Lars Ulrich’s isolated drums on ‘Master of Puppets’ Proves His Mastery

via Gym4u / Youtube

One of the most influential bands of all time is Metallica. Whatever your opinion of their more recent songs may be, there is no denying their contribution to the growth of metal. The California band has received support from musicians as diverse as Korn, Snoop Dogg, and even Avril Lavigne, demonstrating the extent of their music’s appeal.

However, Metallica are first and foremost fantastic musicians, and over their history, they have provided us with innumerable legendary moments. One of the most exhilarating and significant is 1986’s “Master of Puppets,” the sole single from the album of the same name. It is a classic of thrash metal that contributed to the genre’s gospel.

It was recorded in Sweet Silence Studios in Copenhagen, Denmark, from October to December 1985. It is a challenging composition with dynamic locomotion. “That one took some time,” producer Flemming Rasmussen stated to Rolling Stone in 2016. “There are a lot of different parts and melodies, but it’s a primo song.”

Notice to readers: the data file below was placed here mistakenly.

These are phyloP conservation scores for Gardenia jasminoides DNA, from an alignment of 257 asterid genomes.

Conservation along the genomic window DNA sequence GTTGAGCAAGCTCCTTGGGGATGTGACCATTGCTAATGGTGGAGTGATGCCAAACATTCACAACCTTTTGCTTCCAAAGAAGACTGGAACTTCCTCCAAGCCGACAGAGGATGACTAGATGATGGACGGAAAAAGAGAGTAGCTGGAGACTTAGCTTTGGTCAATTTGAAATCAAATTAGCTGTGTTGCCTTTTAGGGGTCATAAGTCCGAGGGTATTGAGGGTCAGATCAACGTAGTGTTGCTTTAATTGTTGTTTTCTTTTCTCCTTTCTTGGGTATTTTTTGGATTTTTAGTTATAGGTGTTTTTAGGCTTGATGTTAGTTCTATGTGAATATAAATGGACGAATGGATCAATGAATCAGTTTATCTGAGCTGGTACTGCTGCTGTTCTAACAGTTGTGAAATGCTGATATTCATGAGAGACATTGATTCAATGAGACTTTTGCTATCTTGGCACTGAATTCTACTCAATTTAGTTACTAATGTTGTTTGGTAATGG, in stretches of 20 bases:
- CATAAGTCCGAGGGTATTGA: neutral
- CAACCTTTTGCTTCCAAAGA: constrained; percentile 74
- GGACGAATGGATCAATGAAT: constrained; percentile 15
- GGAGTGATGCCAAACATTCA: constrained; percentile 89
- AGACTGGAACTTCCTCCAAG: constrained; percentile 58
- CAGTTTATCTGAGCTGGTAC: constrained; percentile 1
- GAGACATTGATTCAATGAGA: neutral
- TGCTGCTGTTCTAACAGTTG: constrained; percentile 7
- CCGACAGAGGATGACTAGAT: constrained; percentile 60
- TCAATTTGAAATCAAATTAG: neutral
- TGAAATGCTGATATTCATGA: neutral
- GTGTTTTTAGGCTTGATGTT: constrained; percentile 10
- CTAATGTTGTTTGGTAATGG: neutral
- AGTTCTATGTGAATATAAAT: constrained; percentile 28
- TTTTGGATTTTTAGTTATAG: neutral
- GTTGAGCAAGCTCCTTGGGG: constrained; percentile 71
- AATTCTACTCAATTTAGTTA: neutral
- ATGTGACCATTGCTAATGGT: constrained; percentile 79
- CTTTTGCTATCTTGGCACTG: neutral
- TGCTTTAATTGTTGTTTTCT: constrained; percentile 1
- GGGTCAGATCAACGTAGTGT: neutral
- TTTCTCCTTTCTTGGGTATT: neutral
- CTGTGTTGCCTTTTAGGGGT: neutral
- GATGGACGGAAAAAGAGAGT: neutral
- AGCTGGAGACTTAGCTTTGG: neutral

Rasmussen instructed the band to tune their instruments somewhat lower than normal in order to combine them with the faster-playing records and create the booming effect that has made the track so significant. This was done to tighten up the sound. He clarified: “We banged it out a couple of times and decided on the one with the best feeling, because they’d have to play it live.”

With “Master of Puppets,” the band thought they had hit the jackpot, and it quickly became Cliff Burton, the late bassistfavorite ,’s song they had ever written. “My favourite song is ‘Master of Puppets,’” Burton revealed in a 1986 interview. “I think it’s the best Metallica song yet.”

The anti-drug messages in the song are also well known. “I just went to this party in S.F. and there was a bunch of sick freaks shooting up, and it made me sick,” Hetfield said in 1986. “It’s not about any drug in general but people being controlled by drugs and not the other way around.”

While there are many reasons to admire “Master of Puppets,” Lars Ulrich’s performance is one of its best. In addition to providing a tremendous rhythmic foundation that held the tune throughout, he served the song to the fullest extent, allowing the rest of the band to express their collective force through their visceral down picking.

Fortunately, the track’s isolated drum recording has been found, and it allows us to fully appreciate Ulrich’s genius and demonstrates why he has always been regarded as one of the finest behind a drum set.

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